Bench Chisels versus Mortice and Paring

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Forum topic by Texchappy posted 05-20-2012 06:07 PM 6609 views 0 times favorited 5 replies Add to Favorites Watch
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252 posts in 2188 days

05-20-2012 06:07 PM

Been pouring through lots of forums and taking in lots of information. Wanted to ask a question over a statement I read on another forum: with a set of mortice chisels and paring chisels, bench chisels don’t get much work. So are bench chisels enough of a comprise that a woodworker would be better served getting mortise chisels for chopping and paring chisels for paring? In other words, is the bench chisel a jack of all trades master of none proposition?

Doesn’t sound quite right to me but thought I’d run it by folks with more experience.


-- Wood is not velveeta

5 replies so far

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299 posts in 2603 days

#1 posted 05-20-2012 06:16 PM

I would have to disagree. I would say the bench chisels are the jack of all trades, and the master of most. I find that paring chisels are a little too flexible to confidently take a good use. I only use them when I have to take off paper thin shavings. They stay perfectly sharp all the time, which really just means they don’t get used that often. My bench chisels on the other hand are almost always perfectly sharp, but I don’t feel guilty in hammering them around from time to time. I also use them for chopping, and they hold up well.

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557 posts in 3720 days

#2 posted 05-20-2012 06:24 PM

Bench chisels are the BullDogs of my fledgling collection.

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David Craig

2137 posts in 3076 days

#3 posted 05-20-2012 06:26 PM

Bench chisels are a good general use chisel for some paring, trimming of parts, shallow mortising for hinges and that type of thing, etc. Mortise and Paring chisels are specialty chisels designed to do one specific task and no others. Bench chisels can do paring but not as well, and you are not going to use them for mortises (except you can use them to clean them up.) Unless you are doing a great deal of hand mortising, I would say the mortise and paring chisels are only going to be used a minority of the time with bench chisels performing most non-specialized tasks.

-- There is little that is simple when it comes to making a simple box.

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10274 posts in 3615 days

#4 posted 05-20-2012 06:36 PM

Bench chisels like the Marples are a bit long for some mallet
work where you’d like to have your hand closer to the work.
But they are long enough for lots off paring work but not
super long like real paring chisels.

Japan chisels are short, like Western butt chisels. They do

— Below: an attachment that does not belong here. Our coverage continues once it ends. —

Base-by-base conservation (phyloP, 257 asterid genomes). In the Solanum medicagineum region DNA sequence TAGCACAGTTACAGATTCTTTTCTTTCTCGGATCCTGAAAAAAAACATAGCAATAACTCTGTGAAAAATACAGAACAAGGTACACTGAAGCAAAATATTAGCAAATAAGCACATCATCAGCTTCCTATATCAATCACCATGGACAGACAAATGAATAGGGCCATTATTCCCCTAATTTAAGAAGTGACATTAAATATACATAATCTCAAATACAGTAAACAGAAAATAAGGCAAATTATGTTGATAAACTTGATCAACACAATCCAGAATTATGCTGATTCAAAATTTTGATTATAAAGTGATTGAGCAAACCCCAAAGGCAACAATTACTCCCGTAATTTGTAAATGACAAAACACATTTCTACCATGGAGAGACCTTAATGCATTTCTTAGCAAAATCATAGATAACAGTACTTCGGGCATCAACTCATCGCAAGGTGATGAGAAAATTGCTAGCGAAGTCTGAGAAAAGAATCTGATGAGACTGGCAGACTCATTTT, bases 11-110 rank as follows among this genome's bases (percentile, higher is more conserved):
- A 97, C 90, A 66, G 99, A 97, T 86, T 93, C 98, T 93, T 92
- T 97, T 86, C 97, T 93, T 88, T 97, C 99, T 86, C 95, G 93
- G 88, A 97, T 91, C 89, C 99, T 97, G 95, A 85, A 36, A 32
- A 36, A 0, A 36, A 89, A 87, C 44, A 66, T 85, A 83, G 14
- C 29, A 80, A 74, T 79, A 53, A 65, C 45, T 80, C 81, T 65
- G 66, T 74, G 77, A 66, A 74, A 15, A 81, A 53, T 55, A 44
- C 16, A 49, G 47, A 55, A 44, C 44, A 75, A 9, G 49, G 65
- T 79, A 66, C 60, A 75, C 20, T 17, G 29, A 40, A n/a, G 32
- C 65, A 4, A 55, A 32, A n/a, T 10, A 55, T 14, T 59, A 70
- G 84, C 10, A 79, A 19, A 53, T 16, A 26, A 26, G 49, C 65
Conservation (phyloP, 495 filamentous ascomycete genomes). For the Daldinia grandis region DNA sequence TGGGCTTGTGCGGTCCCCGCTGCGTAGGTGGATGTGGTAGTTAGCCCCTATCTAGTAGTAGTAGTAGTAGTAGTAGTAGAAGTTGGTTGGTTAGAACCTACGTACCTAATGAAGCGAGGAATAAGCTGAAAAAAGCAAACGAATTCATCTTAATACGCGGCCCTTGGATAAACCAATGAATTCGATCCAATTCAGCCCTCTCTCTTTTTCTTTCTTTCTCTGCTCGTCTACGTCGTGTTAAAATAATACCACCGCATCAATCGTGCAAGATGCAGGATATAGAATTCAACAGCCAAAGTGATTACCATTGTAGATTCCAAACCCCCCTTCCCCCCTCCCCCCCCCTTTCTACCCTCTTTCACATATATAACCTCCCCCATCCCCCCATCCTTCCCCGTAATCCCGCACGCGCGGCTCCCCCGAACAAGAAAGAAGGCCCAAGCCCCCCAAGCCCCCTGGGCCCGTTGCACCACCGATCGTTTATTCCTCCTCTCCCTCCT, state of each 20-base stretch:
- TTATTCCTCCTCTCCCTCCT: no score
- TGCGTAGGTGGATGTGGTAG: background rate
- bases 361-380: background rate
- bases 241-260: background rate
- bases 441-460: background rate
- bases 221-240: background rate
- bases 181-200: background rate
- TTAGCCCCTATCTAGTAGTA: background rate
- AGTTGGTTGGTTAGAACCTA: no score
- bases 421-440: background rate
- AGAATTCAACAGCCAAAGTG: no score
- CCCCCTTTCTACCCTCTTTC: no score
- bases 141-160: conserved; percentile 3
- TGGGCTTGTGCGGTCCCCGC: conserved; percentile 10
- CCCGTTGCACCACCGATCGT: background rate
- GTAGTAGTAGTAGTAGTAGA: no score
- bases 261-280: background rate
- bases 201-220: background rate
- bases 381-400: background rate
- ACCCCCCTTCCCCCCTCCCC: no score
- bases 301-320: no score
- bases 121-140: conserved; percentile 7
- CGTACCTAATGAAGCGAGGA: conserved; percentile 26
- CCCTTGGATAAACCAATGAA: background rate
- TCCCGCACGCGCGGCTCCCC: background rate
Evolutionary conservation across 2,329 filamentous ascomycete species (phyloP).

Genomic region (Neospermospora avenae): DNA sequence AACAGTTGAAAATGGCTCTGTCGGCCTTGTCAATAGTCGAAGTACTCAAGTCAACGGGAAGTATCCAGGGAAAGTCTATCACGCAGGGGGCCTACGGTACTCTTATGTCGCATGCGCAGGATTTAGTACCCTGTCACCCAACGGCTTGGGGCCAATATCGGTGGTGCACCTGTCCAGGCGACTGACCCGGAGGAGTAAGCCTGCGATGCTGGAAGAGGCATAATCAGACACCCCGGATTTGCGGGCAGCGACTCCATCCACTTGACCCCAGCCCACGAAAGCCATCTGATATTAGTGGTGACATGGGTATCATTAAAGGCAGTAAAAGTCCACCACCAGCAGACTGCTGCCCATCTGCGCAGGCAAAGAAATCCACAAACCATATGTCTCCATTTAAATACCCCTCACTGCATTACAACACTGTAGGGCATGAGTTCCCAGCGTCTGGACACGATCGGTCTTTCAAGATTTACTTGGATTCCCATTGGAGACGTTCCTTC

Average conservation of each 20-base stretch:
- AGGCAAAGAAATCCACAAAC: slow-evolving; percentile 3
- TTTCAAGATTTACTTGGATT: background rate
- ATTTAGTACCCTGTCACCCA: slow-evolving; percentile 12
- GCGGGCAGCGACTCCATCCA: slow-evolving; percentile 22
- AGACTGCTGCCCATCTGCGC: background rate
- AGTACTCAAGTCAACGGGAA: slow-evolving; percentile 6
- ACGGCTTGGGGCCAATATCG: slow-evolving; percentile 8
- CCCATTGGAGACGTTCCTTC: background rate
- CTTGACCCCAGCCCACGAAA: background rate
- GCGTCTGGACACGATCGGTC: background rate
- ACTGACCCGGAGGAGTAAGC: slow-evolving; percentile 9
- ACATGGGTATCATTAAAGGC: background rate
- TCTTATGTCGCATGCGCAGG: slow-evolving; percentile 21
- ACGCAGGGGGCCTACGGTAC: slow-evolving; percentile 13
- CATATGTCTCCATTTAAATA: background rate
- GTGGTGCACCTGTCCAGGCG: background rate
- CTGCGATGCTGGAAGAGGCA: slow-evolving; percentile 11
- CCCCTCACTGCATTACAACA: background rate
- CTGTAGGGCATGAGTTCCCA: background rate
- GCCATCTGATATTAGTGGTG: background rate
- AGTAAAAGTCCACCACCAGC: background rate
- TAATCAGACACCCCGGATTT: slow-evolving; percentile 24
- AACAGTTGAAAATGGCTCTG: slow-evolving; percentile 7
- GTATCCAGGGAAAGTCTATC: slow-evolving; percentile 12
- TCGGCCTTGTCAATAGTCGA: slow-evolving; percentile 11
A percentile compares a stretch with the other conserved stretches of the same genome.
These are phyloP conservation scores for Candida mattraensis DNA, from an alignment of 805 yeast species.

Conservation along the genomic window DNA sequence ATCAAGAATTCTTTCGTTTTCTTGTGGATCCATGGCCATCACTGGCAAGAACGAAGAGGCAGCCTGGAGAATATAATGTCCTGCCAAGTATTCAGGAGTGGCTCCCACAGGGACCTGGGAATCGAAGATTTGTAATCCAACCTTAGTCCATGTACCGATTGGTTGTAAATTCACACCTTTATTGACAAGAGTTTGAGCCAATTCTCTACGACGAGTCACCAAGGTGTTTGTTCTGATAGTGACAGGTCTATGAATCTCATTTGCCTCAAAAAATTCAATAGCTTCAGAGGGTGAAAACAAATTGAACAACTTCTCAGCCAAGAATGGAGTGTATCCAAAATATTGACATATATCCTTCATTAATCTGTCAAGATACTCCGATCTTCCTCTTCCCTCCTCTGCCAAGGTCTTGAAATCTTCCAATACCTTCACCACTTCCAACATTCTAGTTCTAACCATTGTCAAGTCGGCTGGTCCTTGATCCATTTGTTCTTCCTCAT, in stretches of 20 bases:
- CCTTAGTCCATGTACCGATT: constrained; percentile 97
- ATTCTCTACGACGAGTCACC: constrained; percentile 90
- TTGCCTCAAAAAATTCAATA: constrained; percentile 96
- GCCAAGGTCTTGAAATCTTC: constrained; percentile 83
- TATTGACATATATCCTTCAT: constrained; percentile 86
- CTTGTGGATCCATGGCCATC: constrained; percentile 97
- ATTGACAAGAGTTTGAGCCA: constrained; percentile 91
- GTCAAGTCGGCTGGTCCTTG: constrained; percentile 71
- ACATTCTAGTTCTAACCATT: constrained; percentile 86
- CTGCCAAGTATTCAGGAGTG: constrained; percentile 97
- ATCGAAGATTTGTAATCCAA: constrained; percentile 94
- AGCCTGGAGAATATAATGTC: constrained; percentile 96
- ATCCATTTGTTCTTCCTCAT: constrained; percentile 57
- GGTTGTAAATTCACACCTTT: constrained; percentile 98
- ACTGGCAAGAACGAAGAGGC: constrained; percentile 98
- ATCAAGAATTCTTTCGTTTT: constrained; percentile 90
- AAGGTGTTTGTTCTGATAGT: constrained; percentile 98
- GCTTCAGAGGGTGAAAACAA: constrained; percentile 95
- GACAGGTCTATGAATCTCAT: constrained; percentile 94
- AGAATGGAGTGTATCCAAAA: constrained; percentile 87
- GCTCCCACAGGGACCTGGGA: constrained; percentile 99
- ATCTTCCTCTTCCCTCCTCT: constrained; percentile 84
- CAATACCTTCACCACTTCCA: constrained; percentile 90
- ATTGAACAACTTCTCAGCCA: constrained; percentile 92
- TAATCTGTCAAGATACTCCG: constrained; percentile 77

great with chopping and paring of smaller joints, but the
short blades limit how deep you can pare with them.

You can’t do all your chopping with mortise chisels and then
there’s the issue of bevels. A mortise chisel is typically
sharpened less acutely than a chisel used for chopping out
dovetail waste. The reason is that mortising is brute
work and they don’t stay razor sharp for long but it
doesn’t matter with all that force behind the mortising
chisel. Mortise chisels also have square sides so they
bruise the work when used in close quarters, but the
same square sides help them register in the mortise so
mortising is quicker and less tiring than with a firmer or
bench chisel.


Maybe you should be.

Rather than investing in multiple sets you may find that
you can skip the paring chisels (I don’t have any except
for skew and crank-necked ones myself) and get a small
set of bench chisels with tough handles for all around
work. They can go into your carpentry bag when you
collect finer chisels to replace them at your bench.

Then get a couple of mortising chisels and fill out with
a couple of firmer chisels which can work for light
mortising as well as other work.

So that’s a set of 4 all-rounder bench chisels with tapered
blades, a couple of mortising chisels, say 3/8” and 1/2”,
a couple of firmers, maybe 3/4” and 1” for occasional
wider mortises and general abuse. Then you fill out from
there and upgrade as your skills and commitment develop.
A pair of skews is most useful.

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252 posts in 2188 days

#5 posted 05-20-2012 06:42 PM

Thanks for the replies. They fit with what I was planning and had known up to the point I read that comment. At this point I just have one chisel – a 6mm Japanese bench chisel (oire nomi). Slowly building up my tools, chisels included.

-- Wood is not velveeta

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